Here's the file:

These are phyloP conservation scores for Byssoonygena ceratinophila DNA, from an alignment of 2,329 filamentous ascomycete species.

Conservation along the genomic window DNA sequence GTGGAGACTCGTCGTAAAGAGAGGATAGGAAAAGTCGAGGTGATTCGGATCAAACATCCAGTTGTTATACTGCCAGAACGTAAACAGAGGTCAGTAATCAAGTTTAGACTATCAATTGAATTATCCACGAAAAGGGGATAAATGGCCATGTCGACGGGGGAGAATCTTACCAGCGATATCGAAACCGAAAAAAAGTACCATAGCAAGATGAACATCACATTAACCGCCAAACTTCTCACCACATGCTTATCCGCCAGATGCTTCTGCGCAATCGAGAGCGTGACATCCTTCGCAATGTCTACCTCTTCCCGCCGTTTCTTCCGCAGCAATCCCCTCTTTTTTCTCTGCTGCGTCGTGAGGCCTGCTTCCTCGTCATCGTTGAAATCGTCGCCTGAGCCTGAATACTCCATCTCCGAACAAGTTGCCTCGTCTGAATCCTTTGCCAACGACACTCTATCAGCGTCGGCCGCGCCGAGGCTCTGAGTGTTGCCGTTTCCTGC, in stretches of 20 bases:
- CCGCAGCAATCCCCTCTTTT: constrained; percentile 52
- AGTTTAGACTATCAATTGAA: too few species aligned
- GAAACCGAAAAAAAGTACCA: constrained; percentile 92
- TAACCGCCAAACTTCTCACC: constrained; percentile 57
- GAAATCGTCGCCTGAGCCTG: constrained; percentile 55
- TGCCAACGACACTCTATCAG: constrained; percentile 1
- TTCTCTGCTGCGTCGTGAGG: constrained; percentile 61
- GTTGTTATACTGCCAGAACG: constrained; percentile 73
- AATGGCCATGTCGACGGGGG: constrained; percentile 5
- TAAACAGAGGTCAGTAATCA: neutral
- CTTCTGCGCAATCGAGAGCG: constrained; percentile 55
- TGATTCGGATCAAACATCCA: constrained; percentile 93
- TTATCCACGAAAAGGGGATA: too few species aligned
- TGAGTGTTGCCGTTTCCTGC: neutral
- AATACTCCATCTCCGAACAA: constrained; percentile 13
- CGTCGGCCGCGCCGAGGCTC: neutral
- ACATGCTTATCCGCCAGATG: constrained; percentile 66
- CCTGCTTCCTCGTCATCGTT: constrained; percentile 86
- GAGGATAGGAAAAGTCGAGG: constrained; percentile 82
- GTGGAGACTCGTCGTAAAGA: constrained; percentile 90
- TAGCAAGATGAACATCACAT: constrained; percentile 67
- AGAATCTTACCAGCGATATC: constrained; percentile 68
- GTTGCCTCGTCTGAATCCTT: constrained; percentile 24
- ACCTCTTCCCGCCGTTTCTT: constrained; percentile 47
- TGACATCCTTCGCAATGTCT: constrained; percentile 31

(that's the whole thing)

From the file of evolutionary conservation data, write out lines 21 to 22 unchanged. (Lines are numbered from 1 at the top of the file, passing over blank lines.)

- GAGGATAGGAAAAGTCGAGG: constrained; percentile 82
- GTGGAGACTCGTCGTAAAGA: constrained; percentile 90